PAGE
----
Hello, we are Andy and Fran Browne, two hard working yet forcibly retired gringos now living in Playa Hermosa Guanacaste Costa Rica.
Fran and I grew up in South Florida, attending many of the same schools and lived only blocks apart, but somehow we never met. One day while at party at a friend’s house, we finally did meet. At the time, Fran was dating a friend of mine but it seemed that things between us just clicked. Within three weeks we were sharing an apartment and just 6 months later we wound up married. What can I say… it was the 70’s and we all did impulsive things. So here it is, 38 years later, we’re still married, unemployed and loving life in Costa Rica. To our credit, we raised two wonderful sons, one of which is married and has graced us with two very energetic grandchildren and our second son remains single, but is trying to settle down.What can I say… it was the 70’s and we all did impulsive things. So here it is, 38 years later, we’re still married, unemployed and loving life in Costa Rica. To our credit, we raised two wonderful sons, one of which is married and has graced us with two very energetic grandchildren and our second son remains single, but is trying to settle down.
Where, when and why did you move abroad?
In August 2008, within the short span of just one month, Fran lost her job as a Marketing Executive with a large printing company in Charlotte North Carolina and I lost my job as an I/T Vice President with Wachovia Bank. For years we joked about moving to Costa Rica following a vacation there in 1999. However, months before everything came crashing down, we had a feeling something bad was going to happen regarding our employment situation. So we immediately began looking at what our post employment plan B was going to be. Heck, we were only 58 years old at least 7 year before any sort of planned retirement. But our backs were up against the wall. Failure to plan now would put us at the mercy of our employers and that was not a very comforting feeling.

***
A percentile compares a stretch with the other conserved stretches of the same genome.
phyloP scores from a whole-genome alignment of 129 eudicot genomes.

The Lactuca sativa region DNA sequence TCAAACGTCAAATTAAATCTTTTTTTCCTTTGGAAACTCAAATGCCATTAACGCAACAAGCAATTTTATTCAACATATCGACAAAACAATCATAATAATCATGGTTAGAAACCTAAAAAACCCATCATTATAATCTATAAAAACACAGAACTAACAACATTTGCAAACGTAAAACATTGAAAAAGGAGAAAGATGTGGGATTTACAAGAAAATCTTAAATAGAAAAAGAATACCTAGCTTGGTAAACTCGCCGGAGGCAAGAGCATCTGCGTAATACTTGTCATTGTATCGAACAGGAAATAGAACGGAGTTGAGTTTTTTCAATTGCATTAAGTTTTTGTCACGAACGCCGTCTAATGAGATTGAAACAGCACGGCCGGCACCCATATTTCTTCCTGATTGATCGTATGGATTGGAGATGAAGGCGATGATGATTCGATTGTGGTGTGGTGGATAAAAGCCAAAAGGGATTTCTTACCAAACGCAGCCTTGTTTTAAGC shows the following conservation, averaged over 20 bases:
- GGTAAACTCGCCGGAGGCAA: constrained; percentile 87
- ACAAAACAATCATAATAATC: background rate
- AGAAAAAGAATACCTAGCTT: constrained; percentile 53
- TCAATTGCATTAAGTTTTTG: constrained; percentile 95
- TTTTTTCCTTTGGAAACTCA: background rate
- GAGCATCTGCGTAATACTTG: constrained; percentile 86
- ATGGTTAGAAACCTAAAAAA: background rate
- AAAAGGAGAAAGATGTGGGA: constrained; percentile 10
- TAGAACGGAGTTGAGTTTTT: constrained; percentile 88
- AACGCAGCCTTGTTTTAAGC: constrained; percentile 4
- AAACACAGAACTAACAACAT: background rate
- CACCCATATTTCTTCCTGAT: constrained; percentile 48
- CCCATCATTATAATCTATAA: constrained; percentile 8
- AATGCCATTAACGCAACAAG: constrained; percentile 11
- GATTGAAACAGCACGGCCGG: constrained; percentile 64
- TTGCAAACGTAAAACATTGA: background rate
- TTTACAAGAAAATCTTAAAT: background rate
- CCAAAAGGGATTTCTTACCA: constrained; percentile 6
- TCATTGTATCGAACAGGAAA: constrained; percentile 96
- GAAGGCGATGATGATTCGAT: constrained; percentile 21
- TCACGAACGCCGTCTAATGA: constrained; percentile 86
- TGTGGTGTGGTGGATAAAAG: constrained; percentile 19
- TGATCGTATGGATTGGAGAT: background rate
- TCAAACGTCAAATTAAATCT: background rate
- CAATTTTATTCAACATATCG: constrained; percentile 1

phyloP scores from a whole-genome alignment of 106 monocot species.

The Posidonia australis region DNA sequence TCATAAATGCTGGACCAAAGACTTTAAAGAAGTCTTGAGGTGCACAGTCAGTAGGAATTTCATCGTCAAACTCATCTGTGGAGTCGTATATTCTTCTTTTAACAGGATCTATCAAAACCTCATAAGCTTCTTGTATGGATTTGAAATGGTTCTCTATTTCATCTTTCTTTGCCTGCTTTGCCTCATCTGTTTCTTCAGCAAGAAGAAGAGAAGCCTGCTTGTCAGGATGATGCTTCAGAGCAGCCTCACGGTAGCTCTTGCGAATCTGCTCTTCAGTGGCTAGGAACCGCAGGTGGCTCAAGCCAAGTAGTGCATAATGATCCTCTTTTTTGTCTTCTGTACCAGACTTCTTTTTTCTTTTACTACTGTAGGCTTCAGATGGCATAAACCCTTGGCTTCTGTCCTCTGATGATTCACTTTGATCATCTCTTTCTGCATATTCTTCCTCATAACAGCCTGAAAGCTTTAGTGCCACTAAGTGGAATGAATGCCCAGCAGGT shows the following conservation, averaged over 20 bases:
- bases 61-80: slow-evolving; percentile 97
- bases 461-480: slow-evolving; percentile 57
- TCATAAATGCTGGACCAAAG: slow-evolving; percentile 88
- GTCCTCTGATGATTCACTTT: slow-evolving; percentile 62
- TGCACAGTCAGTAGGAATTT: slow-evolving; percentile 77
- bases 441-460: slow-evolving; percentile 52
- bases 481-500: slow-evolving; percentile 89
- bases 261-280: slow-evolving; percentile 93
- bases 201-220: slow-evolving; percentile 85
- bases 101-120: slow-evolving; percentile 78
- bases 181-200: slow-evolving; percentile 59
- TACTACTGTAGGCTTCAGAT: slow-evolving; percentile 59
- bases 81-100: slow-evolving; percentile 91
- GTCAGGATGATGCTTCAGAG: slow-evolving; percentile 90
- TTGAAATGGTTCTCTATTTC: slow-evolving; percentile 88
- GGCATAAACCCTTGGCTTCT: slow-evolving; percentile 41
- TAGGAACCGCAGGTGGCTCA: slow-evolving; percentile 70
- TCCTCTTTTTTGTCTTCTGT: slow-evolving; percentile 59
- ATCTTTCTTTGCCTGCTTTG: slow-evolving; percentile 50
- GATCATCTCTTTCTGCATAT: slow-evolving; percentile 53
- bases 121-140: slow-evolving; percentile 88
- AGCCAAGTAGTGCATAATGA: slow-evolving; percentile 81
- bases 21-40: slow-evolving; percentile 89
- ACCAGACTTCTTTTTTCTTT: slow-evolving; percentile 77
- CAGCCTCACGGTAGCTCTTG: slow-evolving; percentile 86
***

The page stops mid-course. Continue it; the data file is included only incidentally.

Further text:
The first thing we did was to contact our Financial Advisor. We needed to know the value of our ever declining retirement “war chest.” The second thing was to create a very detailed accounting of all our expenses including our debt pay down. It was at that time we realized that our current funds would only last us for maybe seven more years… just in time for Social Security. But the down side to that is we would have spent through all our cash reserves and living on the government dole. That was unacceptable to us.
We began looking for alternative places to live. Having traveled quite a bit to Europe, we thought about moving to the Tuscany region of Italy. We loved it there. But truth be told… our war chest would be depleted in only about three years.
We then began looking at Latin America as our new home, specifically Costa Rica. We knew our dollar could go further there but more research was needed. After considerable reading, telephone interviews, spending hundreds of hours on various internet forums and making two investigative trips, we concluded that the Browne War Chest could possibly last 20 years or more if we were smart and willing to adapt to our new surroundings.
The bottom line is… if you bring with you your gringo lifestyle and habits, then you will probably spend more money in Costa Rica than you did in the good old US of A. The future was beginning to look much brighter.
So after two due diligence trips to Costa Rica, we decided to liquidate the majority of our possessions and move to the small town of Los Angeles Sur, just 6 kms. North of San Ramon de Alejuela in Costa Rica’s Central Valley. There we rented a nice, 3 bedroom home with a spectacular view for just ($500) a month. We bought a car and our adventure was just beginning. After nearly a year in the cold, windy, cloudy and rainy environment of life on the edge of a cloud forest, we decided to head north to the beaches of Guanacaste where we reside now.
What challenges did you face during the move?
Perhaps the biggest challenge facing us was the language barrier. We kick ourselves every day for not studying harder when we were in school. Had we embraced Spanish as a second language 40 years ago living in Miami, we would be soaring right now. However, in the almost year and a half since we moved here, Fran and I are spending more time with Rosetta Stone and talking to as many Ticos as possible in their native language. Sure we screw up.
In fact, I think “Talking to Gringos” is the number one form of entertainment for Ticos in Costa Rica.
Can you tell us something about your property?